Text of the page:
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HeartShare advocate Gilbert Plaza spoke out on fair compensation for Direct Support Professionals, the frontline workers who have helped him achieve greater independence and in turn, a higher quality of life. Supporters at the rally included Senator Marty Golden (pictured), as well as Assemblymembers David Weprin, Marcos Crespo and Joseph Lentol.
(New York, NY)–HeartShare, which prioritizes the empowerment and independence of people with intellectual and developmental disabilities (I/DD), had one of its program participants, Gilbert, speak out at a fair wage rally at City Hall on Friday, July 15.
The rally, which is a part of the state-wide #bFair2DirectCare Coalition campaign, represents non-profits like HeartShare, who receive more than 90 percent of its funding from government, much of which goes to salaries for Direct Support Professionals or DSPs, the frontline workers caring for and supporting people with I/DD.
Gilbert, who has been a part of HeartShare since the 1980s, resides at HeartShare’s Giannattasio Residence in Bay Ridge, Brooklyn and works the reception desk at HeartShare’s Brooklyn Day Habilitation Program in downtown Brooklyn. His long-term goal is to live in his own apartment.
“Throughout the years, I have learned to be independent with support and training from direct support staff. Now, I know how to help other individuals because I have learned from staff how to help myself,” shared Gilbert on the steps of City Hall. “I now have a part time job and will live independently in my own apartment thanks to HeartShare staff. It is not a minimum wage job,” he concluded.
HeartShare advocate Gilbert Plaza with HeartShare Executive Director of Developmental Disabilities Services Linda Tempel at the City Hall Rally on Friday, July 15.
Gilbert is a notable self-advocate in the HeartShare and New York State communities, having attended the New York Advocacy Conference several times. This year, he also assisted HeartShare Wellness Director Dr. Vincent Siasoco during a lecture at NYU Lutheran to inform medical students of the needs of patients with developmental disabilities.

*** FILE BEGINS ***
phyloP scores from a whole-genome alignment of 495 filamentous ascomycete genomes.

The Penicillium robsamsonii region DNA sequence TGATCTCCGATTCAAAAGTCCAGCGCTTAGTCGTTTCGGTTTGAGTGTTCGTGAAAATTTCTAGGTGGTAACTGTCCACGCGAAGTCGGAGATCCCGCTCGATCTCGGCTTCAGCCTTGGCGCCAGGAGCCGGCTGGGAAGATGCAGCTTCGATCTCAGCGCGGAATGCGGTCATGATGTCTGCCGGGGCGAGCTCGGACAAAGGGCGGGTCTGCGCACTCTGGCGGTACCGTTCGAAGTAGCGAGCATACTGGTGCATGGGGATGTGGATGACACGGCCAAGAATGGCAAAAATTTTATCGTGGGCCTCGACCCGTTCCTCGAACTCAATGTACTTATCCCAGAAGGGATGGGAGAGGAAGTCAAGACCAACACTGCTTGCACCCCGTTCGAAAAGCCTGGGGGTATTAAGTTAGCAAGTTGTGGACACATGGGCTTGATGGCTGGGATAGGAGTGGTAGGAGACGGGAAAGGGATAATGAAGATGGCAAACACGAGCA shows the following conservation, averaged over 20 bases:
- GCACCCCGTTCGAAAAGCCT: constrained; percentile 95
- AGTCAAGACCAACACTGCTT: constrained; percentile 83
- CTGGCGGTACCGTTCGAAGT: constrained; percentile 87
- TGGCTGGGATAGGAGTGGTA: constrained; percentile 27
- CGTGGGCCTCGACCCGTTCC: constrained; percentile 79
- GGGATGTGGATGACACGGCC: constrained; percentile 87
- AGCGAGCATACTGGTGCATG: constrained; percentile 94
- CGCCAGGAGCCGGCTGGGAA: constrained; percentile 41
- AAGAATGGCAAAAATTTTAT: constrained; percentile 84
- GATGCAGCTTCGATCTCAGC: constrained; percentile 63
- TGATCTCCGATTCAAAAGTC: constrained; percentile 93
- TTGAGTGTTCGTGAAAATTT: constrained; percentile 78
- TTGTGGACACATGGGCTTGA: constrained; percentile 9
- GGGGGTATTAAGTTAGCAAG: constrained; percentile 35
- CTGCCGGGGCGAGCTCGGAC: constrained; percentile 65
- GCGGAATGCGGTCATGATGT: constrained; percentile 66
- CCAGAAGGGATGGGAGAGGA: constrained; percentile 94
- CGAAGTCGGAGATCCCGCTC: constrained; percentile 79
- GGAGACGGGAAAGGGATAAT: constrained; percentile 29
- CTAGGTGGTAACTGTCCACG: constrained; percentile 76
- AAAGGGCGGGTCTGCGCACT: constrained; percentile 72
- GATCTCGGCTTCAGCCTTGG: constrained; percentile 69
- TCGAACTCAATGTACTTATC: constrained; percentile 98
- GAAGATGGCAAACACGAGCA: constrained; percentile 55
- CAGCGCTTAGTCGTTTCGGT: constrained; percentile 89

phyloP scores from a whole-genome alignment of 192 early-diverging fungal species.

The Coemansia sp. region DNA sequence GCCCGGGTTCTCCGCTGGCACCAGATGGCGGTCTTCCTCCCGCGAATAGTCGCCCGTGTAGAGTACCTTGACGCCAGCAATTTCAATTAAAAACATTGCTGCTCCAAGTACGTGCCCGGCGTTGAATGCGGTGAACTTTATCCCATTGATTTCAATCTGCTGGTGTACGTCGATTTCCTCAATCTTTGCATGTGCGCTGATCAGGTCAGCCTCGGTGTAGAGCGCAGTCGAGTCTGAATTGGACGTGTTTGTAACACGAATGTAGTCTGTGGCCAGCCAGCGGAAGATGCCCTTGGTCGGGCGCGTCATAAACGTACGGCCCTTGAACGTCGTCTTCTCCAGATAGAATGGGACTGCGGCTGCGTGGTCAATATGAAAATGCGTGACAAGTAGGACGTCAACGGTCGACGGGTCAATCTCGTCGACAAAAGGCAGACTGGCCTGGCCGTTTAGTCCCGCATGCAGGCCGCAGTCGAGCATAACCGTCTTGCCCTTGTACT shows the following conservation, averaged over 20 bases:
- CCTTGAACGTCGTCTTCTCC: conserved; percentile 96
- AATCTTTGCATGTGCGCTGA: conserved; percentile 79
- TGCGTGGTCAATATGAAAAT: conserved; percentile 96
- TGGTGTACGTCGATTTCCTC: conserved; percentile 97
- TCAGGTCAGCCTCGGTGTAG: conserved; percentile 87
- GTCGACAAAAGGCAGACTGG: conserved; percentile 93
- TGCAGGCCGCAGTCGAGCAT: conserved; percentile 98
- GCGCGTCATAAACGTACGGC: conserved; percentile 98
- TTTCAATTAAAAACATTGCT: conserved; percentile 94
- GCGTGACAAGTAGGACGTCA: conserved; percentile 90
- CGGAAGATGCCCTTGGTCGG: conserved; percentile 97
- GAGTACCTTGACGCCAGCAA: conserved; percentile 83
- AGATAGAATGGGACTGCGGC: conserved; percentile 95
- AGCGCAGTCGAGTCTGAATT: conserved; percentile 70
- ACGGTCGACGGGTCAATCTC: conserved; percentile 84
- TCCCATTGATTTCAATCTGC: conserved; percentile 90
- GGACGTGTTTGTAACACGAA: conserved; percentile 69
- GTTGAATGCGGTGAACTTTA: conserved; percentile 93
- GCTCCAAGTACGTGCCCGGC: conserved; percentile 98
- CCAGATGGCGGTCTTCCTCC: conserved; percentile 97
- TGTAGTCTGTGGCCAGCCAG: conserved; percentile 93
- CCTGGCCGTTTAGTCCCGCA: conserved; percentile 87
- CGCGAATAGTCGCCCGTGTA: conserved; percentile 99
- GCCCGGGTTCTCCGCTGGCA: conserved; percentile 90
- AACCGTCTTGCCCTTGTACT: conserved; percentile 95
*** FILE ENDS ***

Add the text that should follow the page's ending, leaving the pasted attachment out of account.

DSPs from YAI, Guild for Exceptional Children, and the Association for Neurologically Impaired Brain Injured Children also offered testimony on what their work means to them. Parents of children with developmental disabilities, who often are burdened providing intensive daily care, expressed gratitude and relief for having compassionate, well-training DSPs in their lives. Salaries for DSPs, average between $10.00 to $13.00 statewide, which is not a ‘liveable’ wage for the men and women who staff those demanding jobs.
Several elected officials expressed the need for increased funding. “Nearly 50,000 direct care workers currently make less than $15/hour,” noted Senator Marty Golden (R-C-I Brooklyn). “Everyone in our society deserves a fair wage,” added Assemblymember Joe Lentol (D-North Brooklyn). The rally also highlighted that the turnover of Direct Support Professionals impacts the quality of care provided. “It is important to guarantee a consistent level of care for individuals with developmental disabilities,” said Assemblymember David Weprin (D-Queens), who also is Chair of the Assembly Task Force for People with Disabilities. A report further investigating direct care vacancy and turnover, commissioned by S.7677-A, will provide further evidence on how to stabilize this segment of New York’s workforce.
This rally is one of several throughout New York to educate the public and elected officials about the need for funding from Albany. Additional rallies will be held in the Fall.
For more information on HeartShare’s Developmental Disabilities Services, call 718-422-4200 or visit www.heartshare.org.
HeartShare’s Brooklyn Day Habilitation Program, which offers inclusive community opportunities and life skills training to adults with developmental disabilities, attended the rally with the help of Direct Support Professional Ozzy Cardona (center) and Brooklyn Day Hab Coordinator Edgardo Velez (far right). HeartShare Executive Director of Developmental Disabilities Services Linda Tempel at right.
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